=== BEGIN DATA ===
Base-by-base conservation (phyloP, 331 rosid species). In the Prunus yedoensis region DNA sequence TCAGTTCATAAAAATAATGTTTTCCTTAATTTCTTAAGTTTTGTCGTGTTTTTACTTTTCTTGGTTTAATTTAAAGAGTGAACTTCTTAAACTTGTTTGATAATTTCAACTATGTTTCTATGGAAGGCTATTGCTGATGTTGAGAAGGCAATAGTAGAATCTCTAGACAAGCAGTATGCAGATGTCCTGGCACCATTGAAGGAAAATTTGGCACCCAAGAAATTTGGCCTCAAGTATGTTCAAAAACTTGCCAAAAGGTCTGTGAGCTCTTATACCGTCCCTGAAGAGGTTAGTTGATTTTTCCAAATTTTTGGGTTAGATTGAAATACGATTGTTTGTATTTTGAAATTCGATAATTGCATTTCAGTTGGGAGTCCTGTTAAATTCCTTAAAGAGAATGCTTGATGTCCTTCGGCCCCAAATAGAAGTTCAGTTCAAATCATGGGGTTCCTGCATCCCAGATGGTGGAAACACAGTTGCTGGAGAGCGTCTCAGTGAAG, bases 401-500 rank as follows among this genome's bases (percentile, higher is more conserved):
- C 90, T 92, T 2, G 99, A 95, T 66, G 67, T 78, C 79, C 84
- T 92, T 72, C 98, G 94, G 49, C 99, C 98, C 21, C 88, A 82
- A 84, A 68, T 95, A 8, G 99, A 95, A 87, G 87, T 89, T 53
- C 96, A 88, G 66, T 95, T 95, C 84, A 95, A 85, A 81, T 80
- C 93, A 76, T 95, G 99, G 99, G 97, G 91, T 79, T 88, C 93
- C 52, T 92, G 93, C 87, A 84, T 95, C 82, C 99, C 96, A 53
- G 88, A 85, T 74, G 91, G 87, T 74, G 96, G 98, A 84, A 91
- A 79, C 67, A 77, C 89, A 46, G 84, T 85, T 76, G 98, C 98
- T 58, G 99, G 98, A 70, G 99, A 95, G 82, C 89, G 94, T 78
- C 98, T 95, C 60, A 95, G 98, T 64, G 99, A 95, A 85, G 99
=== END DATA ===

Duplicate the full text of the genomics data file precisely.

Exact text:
Base-by-base conservation (phyloP, 331 rosid species). In the Prunus yedoensis region DNA sequence TCAGTTCATAAAAATAATGTTTTCCTTAATTTCTTAAGTTTTGTCGTGTTTTTACTTTTCTTGGTTTAATTTAAAGAGTGAACTTCTTAAACTTGTTTGATAATTTCAACTATGTTTCTATGGAAGGCTATTGCTGATGTTGAGAAGGCAATAGTAGAATCTCTAGACAAGCAGTATGCAGATGTCCTGGCACCATTGAAGGAAAATTTGGCACCCAAGAAATTTGGCCTCAAGTATGTTCAAAAACTTGCCAAAAGGTCTGTGAGCTCTTATACCGTCCCTGAAGAGGTTAGTTGATTTTTCCAAATTTTTGGGTTAGATTGAAATACGATTGTTTGTATTTTGAAATTCGATAATTGCATTTCAGTTGGGAGTCCTGTTAAATTCCTTAAAGAGAATGCTTGATGTCCTTCGGCCCCAAATAGAAGTTCAGTTCAAATCATGGGGTTCCTGCATCCCAGATGGTGGAAACACAGTTGCTGGAGAGCGTCTCAGTGAAG, bases 401-500 rank as follows among this genome's bases (percentile, higher is more conserved):
- C 90, T 92, T 2, G 99, A 95, T 66, G 67, T 78, C 79, C 84
- T 92, T 72, C 98, G 94, G 49, C 99, C 98, C 21, C 88, A 82
- A 84, A 68, T 95, A 8, G 99, A 95, A 87, G 87, T 89, T 53
- C 96, A 88, G 66, T 95, T 95, C 84, A 95, A 85, A 81, T 80
- C 93, A 76, T 95, G 99, G 99, G 97, G 91, T 79, T 88, C 93
- C 52, T 92, G 93, C 87, A 84, T 95, C 82, C 99, C 96, A 53
- G 88, A 85, T 74, G 91, G 87, T 74, G 96, G 98, A 84, A 91
- A 79, C 67, A 77, C 89, A 46, G 84, T 85, T 76, G 98, C 98
- T 58, G 99, G 98, A 70, G 99, A 95, G 82, C 89, G 94, T 78
- C 98, T 95, C 60, A 95, G 98, T 64, G 99, A 95, A 85, G 99